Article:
At first glance, cattle feeders from Mexico may not appear to have much in common with Corona beer or the Mexican media. Yet each has a common reason for traveling to the United States in late August: learning more about the potential for collaboration and increased business between the United States and Mexico.
Exports of U.S. feed grains in all forms (GIAF) are up 20 percent year-over-year from September-June to 96.9 million metric tons, according to data from the U.S. Department of Agriculture (USDA) and analysis by the U.S. Grains Council (USGC).
The 2017 U.S. Grains Council (USGC) trade team season is in full swing with more than two dozen teams from around the world scheduled to traverse U.S. farm states throughout the summer and fall.
Japanese diets may not match those of U.S. farmers, but the push for healthy foods in Japan is creating a small and growing high-value market for U.S. food barley.
Beer is Mexico’s top agricultural export to the United States. And Mexico purchases more U.S. barley to brew that beer than from any other market.
A team of Mexican brewing industry leaders is traveling in North Dakota and Montana this week to call attention to the policy that made this mutually beneficial trading relationship possible - the North American Free Trade Agreement (NAFTA).
U.S. exports of feed grains in all forms increased 33 percent year-over-year in the first six months of the 2016/2017 marketing year, according to recently published trade data from the U.S. Department of Agriculture (USDA) and analysis by the U.S. Grains Council (USGC).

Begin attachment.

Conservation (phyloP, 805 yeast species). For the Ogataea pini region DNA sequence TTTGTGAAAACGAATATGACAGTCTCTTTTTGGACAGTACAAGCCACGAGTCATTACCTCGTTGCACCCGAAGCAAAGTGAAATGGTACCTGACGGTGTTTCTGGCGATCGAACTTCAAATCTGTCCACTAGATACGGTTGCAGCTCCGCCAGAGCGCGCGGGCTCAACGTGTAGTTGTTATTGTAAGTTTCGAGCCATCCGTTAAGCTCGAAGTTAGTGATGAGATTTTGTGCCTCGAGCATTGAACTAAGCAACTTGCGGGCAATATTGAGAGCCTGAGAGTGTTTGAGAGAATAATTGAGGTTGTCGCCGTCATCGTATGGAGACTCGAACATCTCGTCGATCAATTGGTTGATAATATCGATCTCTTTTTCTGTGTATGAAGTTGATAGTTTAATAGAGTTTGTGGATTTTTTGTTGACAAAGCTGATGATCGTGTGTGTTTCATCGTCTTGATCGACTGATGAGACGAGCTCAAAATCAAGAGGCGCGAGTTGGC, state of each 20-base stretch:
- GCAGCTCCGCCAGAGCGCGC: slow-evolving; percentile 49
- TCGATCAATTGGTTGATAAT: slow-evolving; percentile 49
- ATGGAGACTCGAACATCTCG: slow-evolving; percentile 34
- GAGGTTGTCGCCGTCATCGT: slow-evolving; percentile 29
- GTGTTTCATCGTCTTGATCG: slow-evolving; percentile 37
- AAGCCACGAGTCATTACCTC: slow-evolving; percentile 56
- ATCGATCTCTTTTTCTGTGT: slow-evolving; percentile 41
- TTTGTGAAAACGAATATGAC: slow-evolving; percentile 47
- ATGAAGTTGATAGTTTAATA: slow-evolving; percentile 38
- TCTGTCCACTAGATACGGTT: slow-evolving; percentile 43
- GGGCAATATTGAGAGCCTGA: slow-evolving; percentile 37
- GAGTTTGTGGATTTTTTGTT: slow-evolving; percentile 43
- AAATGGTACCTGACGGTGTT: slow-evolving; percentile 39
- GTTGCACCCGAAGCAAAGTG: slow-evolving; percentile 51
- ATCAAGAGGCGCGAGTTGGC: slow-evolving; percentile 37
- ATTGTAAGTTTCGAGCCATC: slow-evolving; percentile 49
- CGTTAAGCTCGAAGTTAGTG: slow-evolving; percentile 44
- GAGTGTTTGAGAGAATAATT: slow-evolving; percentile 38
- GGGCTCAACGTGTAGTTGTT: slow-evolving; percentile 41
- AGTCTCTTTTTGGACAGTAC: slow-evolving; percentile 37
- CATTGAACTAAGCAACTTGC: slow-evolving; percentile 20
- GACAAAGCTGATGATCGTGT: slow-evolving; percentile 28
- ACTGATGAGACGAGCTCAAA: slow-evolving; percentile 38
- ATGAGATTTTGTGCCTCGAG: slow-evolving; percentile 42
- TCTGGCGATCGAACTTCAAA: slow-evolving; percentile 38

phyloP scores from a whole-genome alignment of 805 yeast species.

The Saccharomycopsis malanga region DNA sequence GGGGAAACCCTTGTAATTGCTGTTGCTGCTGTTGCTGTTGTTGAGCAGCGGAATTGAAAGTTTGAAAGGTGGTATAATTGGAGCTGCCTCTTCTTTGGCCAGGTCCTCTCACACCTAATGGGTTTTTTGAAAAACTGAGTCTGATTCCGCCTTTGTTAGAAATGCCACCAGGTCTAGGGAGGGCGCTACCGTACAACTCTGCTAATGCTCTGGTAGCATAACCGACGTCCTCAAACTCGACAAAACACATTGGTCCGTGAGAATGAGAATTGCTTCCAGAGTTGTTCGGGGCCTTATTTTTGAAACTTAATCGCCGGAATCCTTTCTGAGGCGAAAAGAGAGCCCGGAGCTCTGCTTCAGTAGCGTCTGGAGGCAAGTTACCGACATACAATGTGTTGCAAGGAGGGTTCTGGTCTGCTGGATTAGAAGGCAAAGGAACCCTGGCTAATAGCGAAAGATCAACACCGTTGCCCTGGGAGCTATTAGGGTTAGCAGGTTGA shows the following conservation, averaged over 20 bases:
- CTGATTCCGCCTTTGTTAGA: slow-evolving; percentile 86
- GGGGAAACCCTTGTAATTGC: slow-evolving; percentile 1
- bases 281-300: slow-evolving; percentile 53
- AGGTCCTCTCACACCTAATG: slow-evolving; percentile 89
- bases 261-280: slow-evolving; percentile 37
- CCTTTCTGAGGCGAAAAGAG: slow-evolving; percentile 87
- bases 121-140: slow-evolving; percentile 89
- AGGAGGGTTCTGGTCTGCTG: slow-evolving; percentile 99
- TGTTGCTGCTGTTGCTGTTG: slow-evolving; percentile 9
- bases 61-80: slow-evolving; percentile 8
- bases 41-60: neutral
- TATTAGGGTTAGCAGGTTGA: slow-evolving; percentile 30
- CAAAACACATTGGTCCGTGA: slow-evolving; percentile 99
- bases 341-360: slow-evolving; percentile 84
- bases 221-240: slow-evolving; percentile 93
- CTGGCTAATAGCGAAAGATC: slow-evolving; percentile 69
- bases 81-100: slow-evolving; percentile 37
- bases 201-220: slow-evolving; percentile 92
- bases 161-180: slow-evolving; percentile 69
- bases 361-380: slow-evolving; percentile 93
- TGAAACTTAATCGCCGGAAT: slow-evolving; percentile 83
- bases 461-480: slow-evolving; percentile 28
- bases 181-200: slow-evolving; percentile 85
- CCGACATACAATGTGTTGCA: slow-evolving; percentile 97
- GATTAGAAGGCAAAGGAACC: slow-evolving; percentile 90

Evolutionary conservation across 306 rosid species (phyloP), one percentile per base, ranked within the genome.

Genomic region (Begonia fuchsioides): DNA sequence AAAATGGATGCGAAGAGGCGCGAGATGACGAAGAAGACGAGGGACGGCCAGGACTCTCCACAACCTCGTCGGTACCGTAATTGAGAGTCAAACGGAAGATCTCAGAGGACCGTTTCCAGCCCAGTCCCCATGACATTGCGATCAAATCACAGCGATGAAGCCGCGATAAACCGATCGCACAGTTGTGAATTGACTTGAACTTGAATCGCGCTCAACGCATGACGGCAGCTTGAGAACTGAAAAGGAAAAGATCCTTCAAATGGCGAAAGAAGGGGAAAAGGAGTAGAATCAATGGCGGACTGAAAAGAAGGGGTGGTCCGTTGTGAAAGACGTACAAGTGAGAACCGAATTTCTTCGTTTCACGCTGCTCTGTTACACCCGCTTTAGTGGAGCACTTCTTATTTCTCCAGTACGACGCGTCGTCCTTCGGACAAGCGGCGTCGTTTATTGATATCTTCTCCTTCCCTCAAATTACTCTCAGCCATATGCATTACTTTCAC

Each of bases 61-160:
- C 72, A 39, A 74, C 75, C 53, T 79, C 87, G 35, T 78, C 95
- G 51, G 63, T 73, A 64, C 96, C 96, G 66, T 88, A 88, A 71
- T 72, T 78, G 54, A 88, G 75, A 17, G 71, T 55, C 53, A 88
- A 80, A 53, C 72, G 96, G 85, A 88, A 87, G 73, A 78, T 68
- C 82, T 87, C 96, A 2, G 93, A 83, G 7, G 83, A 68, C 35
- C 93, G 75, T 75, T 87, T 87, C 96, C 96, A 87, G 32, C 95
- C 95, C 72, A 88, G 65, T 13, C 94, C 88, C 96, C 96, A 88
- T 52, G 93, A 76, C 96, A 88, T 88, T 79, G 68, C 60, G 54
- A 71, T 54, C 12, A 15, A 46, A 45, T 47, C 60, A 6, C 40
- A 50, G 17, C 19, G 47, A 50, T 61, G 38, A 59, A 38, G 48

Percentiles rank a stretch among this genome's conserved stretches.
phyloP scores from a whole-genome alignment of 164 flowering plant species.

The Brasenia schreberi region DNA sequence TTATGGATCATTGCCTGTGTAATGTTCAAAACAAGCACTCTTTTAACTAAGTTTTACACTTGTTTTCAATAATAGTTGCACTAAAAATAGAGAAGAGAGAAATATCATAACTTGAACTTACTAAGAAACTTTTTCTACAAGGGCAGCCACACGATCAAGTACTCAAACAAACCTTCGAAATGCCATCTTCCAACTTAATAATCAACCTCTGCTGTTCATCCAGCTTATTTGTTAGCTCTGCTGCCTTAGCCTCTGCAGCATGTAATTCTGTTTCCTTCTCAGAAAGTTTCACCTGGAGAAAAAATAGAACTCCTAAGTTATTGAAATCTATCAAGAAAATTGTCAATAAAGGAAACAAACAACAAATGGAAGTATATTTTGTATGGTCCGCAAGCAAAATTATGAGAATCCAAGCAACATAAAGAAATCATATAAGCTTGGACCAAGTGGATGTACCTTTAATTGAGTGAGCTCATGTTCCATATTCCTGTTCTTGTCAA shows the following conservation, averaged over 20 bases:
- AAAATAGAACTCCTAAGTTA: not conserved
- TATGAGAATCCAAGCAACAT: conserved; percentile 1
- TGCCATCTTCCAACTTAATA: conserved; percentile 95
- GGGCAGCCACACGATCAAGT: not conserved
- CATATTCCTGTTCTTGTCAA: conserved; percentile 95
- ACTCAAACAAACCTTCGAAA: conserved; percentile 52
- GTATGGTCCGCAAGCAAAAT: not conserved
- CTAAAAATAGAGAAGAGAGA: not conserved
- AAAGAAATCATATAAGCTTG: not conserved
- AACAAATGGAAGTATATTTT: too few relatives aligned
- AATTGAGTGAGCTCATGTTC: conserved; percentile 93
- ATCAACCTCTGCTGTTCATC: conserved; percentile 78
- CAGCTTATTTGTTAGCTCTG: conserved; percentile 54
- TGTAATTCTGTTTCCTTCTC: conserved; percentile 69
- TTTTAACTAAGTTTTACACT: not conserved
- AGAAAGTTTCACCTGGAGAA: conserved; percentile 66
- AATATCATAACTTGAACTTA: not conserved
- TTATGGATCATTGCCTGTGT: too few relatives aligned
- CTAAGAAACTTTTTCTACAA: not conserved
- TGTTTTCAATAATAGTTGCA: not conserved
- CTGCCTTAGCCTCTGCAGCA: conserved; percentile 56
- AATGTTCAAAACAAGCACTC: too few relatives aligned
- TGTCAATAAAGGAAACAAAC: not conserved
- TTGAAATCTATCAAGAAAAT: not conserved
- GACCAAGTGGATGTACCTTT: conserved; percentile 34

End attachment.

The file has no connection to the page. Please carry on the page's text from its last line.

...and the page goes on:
That data showed the United States exported more than 56.6 million metric tons of feed grains in all forms - a calculation that measures grain products in corn equivalent - from September 2016 to February 2017, compared to 42.5 million tons during the same time the prior marketing year.
The U.S. Grains Council (USGC) recently released a new batch of online videos highlighting the importance of building and maintaining trading relationships and the work the Council does in grain markets around the world.
In an important win for U.S. barley producers, Japan has indicated that in the next year it will allow heart healthy labeling of food products containing high beta-glucan barley. U.S. research findings have documented heart-healthy attributes of high beta-glucan barley -- such as reduced cholesterol and lowering the risk of coronary heart disease -- and the U.S. Food and Drug Administration has recognized these claims since 2006.
The U.S. Grains Council was among more than 300 exhibitors at the recently concluded Taipei International Bakery Show in Taiwan. The Council promoted U.S. beta-glucan barley which, according to U.S. research, has heart-healthy properties to include reducing cholesterol and the risk of coronary heart disease.
Barley is a versatile and useful crop with applications ranging from feed and food production to beverage manufacturing. Most barley grown in the United States is intended for malting purposes because of the premium it commands.
The United States is a consistent top 10 global exporter of barley.
In the 2014/20154 marketing year (June 1 - May 31), Japan took the majority of U.S. barley, accounting for more than 66 percent of the exports.